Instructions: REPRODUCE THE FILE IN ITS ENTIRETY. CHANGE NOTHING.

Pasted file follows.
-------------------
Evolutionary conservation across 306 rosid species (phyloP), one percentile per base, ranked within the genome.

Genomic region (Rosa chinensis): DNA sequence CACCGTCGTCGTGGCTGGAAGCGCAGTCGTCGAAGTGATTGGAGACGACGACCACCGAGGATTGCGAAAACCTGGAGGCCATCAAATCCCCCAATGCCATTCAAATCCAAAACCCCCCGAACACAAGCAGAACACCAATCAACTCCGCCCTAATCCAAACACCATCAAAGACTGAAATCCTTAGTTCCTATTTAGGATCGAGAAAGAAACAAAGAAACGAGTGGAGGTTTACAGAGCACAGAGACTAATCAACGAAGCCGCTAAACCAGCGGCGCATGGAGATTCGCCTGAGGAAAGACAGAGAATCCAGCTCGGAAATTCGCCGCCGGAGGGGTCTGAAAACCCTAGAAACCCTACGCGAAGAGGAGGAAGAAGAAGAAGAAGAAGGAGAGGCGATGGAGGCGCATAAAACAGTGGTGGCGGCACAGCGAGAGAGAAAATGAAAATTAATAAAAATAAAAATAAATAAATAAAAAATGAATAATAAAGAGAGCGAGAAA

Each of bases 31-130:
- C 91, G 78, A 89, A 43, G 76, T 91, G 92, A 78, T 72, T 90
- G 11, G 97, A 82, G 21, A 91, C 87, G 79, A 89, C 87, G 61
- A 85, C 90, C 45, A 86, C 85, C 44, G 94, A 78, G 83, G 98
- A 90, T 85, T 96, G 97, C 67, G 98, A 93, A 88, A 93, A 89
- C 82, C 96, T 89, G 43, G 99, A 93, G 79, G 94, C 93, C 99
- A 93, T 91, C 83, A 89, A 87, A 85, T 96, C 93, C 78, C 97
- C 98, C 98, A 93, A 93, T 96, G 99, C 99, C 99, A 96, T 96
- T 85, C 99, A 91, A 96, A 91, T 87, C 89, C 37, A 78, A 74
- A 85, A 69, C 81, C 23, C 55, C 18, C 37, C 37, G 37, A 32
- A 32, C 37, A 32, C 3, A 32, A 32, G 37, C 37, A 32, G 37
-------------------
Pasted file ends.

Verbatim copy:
Evolutionary conservation across 306 rosid species (phyloP), one percentile per base, ranked within the genome.

Genomic region (Rosa chinensis): DNA sequence CACCGTCGTCGTGGCTGGAAGCGCAGTCGTCGAAGTGATTGGAGACGACGACCACCGAGGATTGCGAAAACCTGGAGGCCATCAAATCCCCCAATGCCATTCAAATCCAAAACCCCCCGAACACAAGCAGAACACCAATCAACTCCGCCCTAATCCAAACACCATCAAAGACTGAAATCCTTAGTTCCTATTTAGGATCGAGAAAGAAACAAAGAAACGAGTGGAGGTTTACAGAGCACAGAGACTAATCAACGAAGCCGCTAAACCAGCGGCGCATGGAGATTCGCCTGAGGAAAGACAGAGAATCCAGCTCGGAAATTCGCCGCCGGAGGGGTCTGAAAACCCTAGAAACCCTACGCGAAGAGGAGGAAGAAGAAGAAGAAGAAGGAGAGGCGATGGAGGCGCATAAAACAGTGGTGGCGGCACAGCGAGAGAGAAAATGAAAATTAATAAAAATAAAAATAAATAAATAAAAAATGAATAATAAAGAGAGCGAGAAA

Each of bases 31-130:
- C 91, G 78, A 89, A 43, G 76, T 91, G 92, A 78, T 72, T 90
- G 11, G 97, A 82, G 21, A 91, C 87, G 79, A 89, C 87, G 61
- A 85, C 90, C 45, A 86, C 85, C 44, G 94, A 78, G 83, G 98
- A 90, T 85, T 96, G 97, C 67, G 98, A 93, A 88, A 93, A 89
- C 82, C 96, T 89, G 43, G 99, A 93, G 79, G 94, C 93, C 99
- A 93, T 91, C 83, A 89, A 87, A 85, T 96, C 93, C 78, C 97
- C 98, C 98, A 93, A 93, T 96, G 99, C 99, C 99, A 96, T 96
- T 85, C 99, A 91, A 96, A 91, T 87, C 89, C 37, A 78, A 74
- A 85, A 69, C 81, C 23, C 55, C 18, C 37, C 37, G 37, A 32
- A 32, C 37, A 32, C 3, A 32, A 32, G 37, C 37, A 32, G 37